Here’s Ronald Rolheiser‘s take on faith from the Preface of Against An Infinite Horizon:

“To have faith is to see everything against an infinite horizon. That is a useful definition. Faith is not a question of basking in the certainty that there is a God and that God is taking care of us. Many of us are never granted this kind of assurance. Certitude is not the real substance of faith. Faith is a way of seeing things. It is meant to change our eyesight, to take the reality of our lives and all that is in them–everyday work, relationships, family, love, sex, hurt, longing, fidelity, failure, sin, suffering, and death–and set these against the horizon of the eternal and the infinite. What faith does is give us a double vision: When we have the eyes of faith we see a certain divine glow shimmering within the ordinary, just as we see all that is ordinary against a horizon of the eternal … “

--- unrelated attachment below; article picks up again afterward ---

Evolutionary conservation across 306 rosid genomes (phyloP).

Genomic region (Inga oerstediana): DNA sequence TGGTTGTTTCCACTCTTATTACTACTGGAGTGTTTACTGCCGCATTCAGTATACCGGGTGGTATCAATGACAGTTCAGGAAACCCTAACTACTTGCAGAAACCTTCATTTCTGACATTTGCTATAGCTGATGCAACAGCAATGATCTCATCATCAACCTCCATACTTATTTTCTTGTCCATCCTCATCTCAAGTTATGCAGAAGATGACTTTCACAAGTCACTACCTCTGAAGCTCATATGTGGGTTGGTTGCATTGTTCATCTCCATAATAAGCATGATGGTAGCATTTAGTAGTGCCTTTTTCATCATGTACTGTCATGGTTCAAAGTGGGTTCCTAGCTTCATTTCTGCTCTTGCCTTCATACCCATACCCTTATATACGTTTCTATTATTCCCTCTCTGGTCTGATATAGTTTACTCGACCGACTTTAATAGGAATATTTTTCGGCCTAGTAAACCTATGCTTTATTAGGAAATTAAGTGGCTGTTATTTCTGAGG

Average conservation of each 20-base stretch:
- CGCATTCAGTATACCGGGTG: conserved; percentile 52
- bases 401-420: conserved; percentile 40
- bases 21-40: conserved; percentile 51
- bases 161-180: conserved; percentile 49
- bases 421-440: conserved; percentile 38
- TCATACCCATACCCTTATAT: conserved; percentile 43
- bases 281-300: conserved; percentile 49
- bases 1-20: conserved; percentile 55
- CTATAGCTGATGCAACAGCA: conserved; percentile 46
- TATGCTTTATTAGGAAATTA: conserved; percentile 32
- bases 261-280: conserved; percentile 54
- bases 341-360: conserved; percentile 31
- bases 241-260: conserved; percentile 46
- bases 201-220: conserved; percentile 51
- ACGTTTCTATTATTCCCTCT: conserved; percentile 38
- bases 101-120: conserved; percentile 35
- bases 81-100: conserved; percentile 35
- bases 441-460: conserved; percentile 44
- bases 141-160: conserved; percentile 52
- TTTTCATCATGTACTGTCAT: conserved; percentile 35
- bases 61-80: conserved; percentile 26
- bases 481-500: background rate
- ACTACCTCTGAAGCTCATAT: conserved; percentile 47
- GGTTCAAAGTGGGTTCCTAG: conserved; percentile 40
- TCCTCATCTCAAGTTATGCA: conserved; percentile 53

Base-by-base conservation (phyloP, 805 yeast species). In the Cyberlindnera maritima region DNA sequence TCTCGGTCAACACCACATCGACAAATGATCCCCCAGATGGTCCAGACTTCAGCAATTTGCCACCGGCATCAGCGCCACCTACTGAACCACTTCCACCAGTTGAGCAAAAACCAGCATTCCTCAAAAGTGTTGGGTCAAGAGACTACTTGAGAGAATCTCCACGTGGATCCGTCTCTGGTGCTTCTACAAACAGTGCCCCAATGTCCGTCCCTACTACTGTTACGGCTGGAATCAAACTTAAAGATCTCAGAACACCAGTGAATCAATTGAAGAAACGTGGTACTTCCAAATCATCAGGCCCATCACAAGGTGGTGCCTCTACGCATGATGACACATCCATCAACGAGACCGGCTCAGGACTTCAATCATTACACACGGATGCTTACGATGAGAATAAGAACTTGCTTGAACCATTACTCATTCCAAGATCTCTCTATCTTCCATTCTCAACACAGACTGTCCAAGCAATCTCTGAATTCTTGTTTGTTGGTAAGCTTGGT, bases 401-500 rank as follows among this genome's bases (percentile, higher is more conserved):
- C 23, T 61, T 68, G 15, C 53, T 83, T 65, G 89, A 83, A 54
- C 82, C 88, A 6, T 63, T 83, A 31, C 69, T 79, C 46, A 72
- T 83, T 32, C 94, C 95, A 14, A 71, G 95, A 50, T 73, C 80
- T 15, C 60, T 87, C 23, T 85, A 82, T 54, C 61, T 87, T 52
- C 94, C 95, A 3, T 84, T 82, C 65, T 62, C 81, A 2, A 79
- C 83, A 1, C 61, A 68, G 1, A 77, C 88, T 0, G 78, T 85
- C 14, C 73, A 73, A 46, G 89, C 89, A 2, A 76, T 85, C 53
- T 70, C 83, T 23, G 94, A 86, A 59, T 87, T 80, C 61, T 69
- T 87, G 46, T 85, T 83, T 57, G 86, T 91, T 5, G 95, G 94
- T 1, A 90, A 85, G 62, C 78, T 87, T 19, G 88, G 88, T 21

I like parts of this description, but am not entirely sure about other parts (ironically, the part about “certitude”). This excerpt seems to flesh out a way to read Hebrews 11, that infamous passage on faith. But it also seems to take God out of it, or least the implications of having a relationship with Him. I can’t seem to square Josh Koh‘s definition of “spiritual maturity,” which is “to be teachable, but have confidence in who God is” with Rolheiser’s definition of faith. But somehow, I have a feeling that the certitude or confidence these guys are talking about is not of the fundamentalist type.

I welcome any comments or illumination.